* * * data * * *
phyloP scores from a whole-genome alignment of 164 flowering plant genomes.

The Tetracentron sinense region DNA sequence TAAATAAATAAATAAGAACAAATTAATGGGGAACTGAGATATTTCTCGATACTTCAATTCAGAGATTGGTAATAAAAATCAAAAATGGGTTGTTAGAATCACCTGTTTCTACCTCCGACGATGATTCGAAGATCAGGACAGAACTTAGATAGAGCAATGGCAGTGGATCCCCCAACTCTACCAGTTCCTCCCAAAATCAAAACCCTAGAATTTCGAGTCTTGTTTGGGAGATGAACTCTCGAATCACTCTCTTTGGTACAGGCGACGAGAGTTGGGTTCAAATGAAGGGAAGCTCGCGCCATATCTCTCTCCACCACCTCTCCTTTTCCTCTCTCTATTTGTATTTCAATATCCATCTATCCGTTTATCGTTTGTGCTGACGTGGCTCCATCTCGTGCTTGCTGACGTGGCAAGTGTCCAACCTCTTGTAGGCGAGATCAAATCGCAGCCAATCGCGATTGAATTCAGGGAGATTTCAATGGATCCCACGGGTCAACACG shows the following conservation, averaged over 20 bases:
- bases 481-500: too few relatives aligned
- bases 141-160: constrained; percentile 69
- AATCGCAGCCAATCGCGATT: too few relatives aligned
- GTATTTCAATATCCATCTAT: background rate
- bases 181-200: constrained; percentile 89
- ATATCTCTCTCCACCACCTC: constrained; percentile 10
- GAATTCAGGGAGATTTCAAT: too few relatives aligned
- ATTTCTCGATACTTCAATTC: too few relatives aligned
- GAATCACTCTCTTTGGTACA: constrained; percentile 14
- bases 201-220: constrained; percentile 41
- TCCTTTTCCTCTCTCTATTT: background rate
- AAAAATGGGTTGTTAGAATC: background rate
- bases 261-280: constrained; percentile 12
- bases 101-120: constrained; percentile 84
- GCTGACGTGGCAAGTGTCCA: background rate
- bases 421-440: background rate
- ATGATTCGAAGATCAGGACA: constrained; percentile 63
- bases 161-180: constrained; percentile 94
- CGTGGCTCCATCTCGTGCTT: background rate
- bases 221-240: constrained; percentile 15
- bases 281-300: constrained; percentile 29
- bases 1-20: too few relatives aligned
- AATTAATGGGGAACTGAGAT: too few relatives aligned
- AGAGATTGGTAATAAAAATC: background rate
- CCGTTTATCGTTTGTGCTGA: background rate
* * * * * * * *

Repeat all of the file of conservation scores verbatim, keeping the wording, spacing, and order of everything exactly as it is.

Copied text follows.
phyloP scores from a whole-genome alignment of 164 flowering plant genomes.

The Tetracentron sinense region DNA sequence TAAATAAATAAATAAGAACAAATTAATGGGGAACTGAGATATTTCTCGATACTTCAATTCAGAGATTGGTAATAAAAATCAAAAATGGGTTGTTAGAATCACCTGTTTCTACCTCCGACGATGATTCGAAGATCAGGACAGAACTTAGATAGAGCAATGGCAGTGGATCCCCCAACTCTACCAGTTCCTCCCAAAATCAAAACCCTAGAATTTCGAGTCTTGTTTGGGAGATGAACTCTCGAATCACTCTCTTTGGTACAGGCGACGAGAGTTGGGTTCAAATGAAGGGAAGCTCGCGCCATATCTCTCTCCACCACCTCTCCTTTTCCTCTCTCTATTTGTATTTCAATATCCATCTATCCGTTTATCGTTTGTGCTGACGTGGCTCCATCTCGTGCTTGCTGACGTGGCAAGTGTCCAACCTCTTGTAGGCGAGATCAAATCGCAGCCAATCGCGATTGAATTCAGGGAGATTTCAATGGATCCCACGGGTCAACACG shows the following conservation, averaged over 20 bases:
- bases 481-500: too few relatives aligned
- bases 141-160: constrained; percentile 69
- AATCGCAGCCAATCGCGATT: too few relatives aligned
- GTATTTCAATATCCATCTAT: background rate
- bases 181-200: constrained; percentile 89
- ATATCTCTCTCCACCACCTC: constrained; percentile 10
- GAATTCAGGGAGATTTCAAT: too few relatives aligned
- ATTTCTCGATACTTCAATTC: too few relatives aligned
- GAATCACTCTCTTTGGTACA: constrained; percentile 14
- bases 201-220: constrained; percentile 41
- TCCTTTTCCTCTCTCTATTT: background rate
- AAAAATGGGTTGTTAGAATC: background rate
- bases 261-280: constrained; percentile 12
- bases 101-120: constrained; percentile 84
- GCTGACGTGGCAAGTGTCCA: background rate
- bases 421-440: background rate
- ATGATTCGAAGATCAGGACA: constrained; percentile 63
- bases 161-180: constrained; percentile 94
- CGTGGCTCCATCTCGTGCTT: background rate
- bases 221-240: constrained; percentile 15
- bases 281-300: constrained; percentile 29
- bases 1-20: too few relatives aligned
- AATTAATGGGGAACTGAGAT: too few relatives aligned
- AGAGATTGGTAATAAAAATC: background rate
- CCGTTTATCGTTTGTGCTGA: background rate